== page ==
Yesterday, the House Energy and Commerce Committee unanimously voted to advance legislation, sponsored by Communications and Technology Subcommittee chairman Greg Walden, that would make opposition to international efforts to regulate the internet official US policy. The legislation affirms a previous bipartisan resolution that was passed by the House and Senate prior to the World Conference on International Telecommunications in December of 2012.
The legislation states only that US policy is to “preserve and advance the successful multi-stakeholder model that governs the internet.” Unfortunately, previous drafts which contained stronger language including that the US aims to “promote a global Internet free from government control” were watered down to achieve bipartisan support. While the bipartisan nature of the legislation makes it much more likely to pass the Senate, there is certainly an odd contradiction when Democrats vehemently oppose international efforts to regulate the internet while just as vehemently advancing efforts such as net neutrality that would regulate the web domestically.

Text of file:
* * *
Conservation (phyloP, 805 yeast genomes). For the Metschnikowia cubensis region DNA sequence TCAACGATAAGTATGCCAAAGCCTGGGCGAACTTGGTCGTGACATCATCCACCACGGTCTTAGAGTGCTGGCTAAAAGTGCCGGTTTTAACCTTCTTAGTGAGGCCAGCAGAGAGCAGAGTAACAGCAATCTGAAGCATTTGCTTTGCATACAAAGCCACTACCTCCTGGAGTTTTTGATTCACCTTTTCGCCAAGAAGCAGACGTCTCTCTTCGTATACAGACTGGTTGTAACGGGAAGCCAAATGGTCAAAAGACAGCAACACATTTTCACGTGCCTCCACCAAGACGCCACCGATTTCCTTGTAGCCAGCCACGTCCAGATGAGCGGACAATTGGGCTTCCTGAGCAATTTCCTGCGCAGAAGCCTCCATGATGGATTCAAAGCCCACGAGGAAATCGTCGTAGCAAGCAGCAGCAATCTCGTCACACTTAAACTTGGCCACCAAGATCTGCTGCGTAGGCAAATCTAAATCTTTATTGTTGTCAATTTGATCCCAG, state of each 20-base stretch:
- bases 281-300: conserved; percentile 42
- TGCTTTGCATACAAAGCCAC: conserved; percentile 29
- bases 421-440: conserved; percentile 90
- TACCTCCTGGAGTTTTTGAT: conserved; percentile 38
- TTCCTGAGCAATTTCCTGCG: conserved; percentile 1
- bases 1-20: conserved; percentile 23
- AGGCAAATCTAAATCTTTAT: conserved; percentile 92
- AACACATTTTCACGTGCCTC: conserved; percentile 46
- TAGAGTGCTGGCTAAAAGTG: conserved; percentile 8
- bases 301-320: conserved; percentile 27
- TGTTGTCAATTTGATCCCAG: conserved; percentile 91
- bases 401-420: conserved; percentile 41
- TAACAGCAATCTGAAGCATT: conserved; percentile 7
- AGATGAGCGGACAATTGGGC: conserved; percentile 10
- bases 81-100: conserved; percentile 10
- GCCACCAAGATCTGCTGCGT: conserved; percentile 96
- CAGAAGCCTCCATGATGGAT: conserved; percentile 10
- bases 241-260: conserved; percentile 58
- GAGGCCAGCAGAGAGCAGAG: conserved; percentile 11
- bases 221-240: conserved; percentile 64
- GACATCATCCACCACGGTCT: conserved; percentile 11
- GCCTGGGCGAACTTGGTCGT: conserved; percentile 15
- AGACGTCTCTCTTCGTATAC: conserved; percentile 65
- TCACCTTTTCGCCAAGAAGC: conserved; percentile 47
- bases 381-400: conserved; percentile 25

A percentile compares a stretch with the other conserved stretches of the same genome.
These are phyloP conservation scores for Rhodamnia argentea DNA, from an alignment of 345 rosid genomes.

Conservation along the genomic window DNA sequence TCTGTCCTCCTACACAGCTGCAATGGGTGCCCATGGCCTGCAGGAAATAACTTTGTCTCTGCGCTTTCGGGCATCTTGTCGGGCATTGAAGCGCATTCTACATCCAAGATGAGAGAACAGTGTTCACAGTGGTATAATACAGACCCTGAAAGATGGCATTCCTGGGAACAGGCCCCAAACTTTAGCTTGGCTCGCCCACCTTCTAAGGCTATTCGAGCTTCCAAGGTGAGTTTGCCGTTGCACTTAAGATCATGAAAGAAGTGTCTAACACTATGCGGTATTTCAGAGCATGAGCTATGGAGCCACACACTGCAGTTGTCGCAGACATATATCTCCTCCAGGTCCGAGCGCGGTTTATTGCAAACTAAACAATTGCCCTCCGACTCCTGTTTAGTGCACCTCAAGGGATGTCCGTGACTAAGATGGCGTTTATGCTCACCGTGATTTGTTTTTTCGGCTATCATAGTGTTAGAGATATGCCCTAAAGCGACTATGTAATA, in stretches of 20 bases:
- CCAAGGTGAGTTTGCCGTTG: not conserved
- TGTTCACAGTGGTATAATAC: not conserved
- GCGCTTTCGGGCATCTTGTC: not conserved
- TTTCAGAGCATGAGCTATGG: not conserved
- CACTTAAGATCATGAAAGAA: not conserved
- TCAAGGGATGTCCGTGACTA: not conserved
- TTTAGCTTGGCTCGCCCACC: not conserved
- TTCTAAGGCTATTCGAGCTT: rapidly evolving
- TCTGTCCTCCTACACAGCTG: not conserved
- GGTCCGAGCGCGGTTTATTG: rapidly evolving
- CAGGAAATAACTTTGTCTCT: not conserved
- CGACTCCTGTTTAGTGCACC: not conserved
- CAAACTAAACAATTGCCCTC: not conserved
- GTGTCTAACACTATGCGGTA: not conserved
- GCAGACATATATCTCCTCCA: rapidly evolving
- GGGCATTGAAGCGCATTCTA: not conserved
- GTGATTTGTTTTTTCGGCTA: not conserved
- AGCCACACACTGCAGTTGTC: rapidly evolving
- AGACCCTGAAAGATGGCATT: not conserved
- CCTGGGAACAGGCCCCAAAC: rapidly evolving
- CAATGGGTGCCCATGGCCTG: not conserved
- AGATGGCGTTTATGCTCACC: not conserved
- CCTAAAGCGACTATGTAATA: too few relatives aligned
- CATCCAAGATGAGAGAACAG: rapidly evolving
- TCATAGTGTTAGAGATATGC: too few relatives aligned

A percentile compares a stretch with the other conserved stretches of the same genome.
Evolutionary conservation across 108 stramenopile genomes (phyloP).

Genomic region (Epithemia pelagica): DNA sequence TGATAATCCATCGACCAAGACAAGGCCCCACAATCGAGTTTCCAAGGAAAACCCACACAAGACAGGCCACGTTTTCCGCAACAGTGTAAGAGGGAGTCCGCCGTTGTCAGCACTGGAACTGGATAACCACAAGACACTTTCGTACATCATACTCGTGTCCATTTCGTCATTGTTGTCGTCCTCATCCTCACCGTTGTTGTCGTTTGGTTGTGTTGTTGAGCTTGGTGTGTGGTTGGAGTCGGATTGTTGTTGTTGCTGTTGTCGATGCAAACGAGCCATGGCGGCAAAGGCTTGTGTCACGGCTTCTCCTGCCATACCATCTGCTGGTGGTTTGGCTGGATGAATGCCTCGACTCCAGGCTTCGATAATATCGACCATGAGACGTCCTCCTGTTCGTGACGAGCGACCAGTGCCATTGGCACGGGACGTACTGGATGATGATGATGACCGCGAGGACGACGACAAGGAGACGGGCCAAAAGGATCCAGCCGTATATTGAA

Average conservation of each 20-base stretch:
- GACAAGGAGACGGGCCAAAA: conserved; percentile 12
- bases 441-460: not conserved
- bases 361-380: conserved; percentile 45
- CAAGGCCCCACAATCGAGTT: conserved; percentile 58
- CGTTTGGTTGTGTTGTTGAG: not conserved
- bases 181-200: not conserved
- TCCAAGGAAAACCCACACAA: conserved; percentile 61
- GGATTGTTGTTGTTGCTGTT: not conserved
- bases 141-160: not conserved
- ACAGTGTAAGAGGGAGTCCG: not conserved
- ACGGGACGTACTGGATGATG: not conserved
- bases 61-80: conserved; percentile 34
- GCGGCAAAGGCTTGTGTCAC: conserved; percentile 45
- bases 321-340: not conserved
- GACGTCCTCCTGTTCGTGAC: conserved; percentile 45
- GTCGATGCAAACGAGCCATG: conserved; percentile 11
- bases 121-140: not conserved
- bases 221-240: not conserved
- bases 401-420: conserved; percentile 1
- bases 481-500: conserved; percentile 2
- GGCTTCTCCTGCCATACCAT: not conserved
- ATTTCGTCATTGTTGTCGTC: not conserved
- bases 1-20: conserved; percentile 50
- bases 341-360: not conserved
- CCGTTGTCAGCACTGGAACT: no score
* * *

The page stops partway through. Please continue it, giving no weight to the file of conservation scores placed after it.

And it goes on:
Digital Liberty and Americans for Tax Reform have long supported efforts to push back against attempts at international internet regulation such as those pushed through at the WCIT. Yesterday’s Committee vote is an encouraging step in the fight against what FCC Commissioner Robert McDowell called “patient and persistent incrementalists” who want to alter the multi-stakeholder model. Hopefully efforts to resist regulation abroad will be paired with those that resist similar mistakes at home.